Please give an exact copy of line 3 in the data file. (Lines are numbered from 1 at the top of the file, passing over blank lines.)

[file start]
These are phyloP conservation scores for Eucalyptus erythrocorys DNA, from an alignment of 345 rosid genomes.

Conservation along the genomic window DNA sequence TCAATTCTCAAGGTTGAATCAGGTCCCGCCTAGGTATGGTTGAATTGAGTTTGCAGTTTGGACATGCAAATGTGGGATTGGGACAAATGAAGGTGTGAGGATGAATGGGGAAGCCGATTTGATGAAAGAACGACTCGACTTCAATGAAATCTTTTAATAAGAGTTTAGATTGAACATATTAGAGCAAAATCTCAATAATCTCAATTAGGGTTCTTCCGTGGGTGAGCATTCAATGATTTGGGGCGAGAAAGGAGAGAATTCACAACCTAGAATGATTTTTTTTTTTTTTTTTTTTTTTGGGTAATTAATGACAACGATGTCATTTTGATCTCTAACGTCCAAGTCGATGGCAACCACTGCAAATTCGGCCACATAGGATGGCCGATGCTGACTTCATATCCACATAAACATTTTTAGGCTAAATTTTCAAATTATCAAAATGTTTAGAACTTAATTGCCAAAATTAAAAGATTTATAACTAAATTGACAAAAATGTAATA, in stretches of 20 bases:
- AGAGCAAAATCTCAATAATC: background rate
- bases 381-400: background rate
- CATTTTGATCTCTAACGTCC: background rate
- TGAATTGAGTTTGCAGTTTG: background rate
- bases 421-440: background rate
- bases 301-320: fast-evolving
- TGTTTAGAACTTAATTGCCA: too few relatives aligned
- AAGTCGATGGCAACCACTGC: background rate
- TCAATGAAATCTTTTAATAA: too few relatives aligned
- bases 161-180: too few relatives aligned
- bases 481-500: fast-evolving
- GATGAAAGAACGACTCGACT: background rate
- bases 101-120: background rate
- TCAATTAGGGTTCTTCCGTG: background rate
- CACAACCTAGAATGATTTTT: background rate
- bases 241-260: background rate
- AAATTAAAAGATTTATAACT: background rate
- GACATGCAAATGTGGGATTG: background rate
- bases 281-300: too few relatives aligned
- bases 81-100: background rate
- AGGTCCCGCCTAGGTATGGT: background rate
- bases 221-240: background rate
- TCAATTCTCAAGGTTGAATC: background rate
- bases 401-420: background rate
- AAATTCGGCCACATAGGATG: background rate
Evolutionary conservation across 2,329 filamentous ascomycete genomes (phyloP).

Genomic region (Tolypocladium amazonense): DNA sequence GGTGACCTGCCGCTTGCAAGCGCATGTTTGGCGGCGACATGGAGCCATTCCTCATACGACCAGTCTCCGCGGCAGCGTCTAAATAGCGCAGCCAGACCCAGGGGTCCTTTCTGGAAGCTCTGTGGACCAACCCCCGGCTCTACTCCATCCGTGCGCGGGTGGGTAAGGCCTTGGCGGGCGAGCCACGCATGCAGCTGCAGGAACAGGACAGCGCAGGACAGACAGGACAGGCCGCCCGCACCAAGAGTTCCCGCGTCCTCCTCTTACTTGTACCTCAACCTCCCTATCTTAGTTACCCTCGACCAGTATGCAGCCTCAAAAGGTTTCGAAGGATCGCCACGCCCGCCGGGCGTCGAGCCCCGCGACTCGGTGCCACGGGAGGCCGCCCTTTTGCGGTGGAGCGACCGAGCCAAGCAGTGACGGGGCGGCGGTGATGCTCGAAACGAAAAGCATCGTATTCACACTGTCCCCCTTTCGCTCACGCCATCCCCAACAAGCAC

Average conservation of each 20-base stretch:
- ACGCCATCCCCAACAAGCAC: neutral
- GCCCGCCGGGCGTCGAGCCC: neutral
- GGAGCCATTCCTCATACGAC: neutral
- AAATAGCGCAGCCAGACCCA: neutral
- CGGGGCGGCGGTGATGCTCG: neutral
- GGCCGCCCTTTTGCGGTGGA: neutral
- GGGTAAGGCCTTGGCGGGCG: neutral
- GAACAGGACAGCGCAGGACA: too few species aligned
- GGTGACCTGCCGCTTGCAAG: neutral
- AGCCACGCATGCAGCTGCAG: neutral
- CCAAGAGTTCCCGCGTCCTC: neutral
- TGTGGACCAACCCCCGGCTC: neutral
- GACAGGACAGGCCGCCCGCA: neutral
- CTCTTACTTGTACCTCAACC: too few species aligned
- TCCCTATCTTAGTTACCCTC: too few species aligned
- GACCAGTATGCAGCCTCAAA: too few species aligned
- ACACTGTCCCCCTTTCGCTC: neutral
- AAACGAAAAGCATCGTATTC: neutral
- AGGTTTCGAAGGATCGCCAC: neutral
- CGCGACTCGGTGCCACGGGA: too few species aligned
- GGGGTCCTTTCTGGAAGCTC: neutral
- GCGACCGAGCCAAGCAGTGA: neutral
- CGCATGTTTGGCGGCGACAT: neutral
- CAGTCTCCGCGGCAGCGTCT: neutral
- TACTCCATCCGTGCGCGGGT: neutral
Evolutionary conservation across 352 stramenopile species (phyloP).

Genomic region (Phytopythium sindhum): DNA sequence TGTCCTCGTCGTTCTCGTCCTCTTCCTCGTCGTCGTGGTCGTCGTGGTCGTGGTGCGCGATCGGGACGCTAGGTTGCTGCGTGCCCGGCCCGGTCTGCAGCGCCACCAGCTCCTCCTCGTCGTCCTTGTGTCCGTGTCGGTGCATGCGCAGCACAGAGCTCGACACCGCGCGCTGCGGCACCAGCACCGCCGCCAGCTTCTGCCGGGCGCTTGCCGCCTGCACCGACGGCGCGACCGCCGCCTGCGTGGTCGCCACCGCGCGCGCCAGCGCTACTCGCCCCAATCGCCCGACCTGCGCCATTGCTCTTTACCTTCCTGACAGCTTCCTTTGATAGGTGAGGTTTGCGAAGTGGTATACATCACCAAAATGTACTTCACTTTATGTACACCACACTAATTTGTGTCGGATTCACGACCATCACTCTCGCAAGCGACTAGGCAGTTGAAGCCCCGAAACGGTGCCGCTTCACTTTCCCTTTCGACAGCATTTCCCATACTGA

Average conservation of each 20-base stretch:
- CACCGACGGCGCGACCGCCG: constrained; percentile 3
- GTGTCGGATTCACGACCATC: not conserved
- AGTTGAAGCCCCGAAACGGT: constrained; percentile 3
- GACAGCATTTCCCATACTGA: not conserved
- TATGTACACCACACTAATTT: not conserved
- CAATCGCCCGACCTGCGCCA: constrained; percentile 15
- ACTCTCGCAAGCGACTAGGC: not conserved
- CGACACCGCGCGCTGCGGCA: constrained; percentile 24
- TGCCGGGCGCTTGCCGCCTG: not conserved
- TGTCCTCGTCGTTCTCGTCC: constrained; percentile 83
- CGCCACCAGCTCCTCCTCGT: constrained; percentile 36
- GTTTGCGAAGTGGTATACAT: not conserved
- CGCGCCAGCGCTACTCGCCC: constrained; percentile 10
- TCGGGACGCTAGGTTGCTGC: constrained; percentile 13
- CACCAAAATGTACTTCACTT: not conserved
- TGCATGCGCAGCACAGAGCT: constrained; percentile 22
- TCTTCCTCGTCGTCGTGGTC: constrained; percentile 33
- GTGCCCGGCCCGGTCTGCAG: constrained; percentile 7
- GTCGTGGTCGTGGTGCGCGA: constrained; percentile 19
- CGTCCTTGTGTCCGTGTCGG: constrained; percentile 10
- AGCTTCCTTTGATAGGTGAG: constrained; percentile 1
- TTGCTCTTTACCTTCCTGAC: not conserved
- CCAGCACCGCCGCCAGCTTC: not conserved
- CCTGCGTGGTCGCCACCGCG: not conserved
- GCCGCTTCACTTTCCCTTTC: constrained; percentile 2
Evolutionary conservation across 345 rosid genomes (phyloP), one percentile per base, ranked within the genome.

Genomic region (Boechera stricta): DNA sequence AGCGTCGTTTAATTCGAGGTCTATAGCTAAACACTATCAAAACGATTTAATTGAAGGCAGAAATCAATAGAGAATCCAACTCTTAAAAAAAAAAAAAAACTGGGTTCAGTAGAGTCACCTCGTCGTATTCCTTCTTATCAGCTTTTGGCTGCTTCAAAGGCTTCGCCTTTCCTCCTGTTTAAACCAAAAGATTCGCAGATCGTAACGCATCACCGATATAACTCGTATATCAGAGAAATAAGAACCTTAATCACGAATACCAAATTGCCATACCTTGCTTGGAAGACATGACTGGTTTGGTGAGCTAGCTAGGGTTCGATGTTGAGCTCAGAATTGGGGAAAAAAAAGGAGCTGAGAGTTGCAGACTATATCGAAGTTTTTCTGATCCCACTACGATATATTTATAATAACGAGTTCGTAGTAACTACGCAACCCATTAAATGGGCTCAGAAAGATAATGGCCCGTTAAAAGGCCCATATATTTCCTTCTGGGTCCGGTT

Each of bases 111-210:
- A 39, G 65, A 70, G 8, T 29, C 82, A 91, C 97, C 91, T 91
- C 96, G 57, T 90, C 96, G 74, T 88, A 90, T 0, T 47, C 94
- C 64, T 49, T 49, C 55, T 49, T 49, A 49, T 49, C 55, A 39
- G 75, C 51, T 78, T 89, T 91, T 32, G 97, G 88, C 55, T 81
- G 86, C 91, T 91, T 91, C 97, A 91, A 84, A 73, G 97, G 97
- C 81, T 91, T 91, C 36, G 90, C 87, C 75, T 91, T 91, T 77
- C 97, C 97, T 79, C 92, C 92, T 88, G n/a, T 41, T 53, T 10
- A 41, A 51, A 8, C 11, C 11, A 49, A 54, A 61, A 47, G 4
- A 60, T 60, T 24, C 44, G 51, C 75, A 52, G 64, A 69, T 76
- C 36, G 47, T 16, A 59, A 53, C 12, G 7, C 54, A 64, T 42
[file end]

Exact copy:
- AGAGCAAAATCTCAATAATC: background rate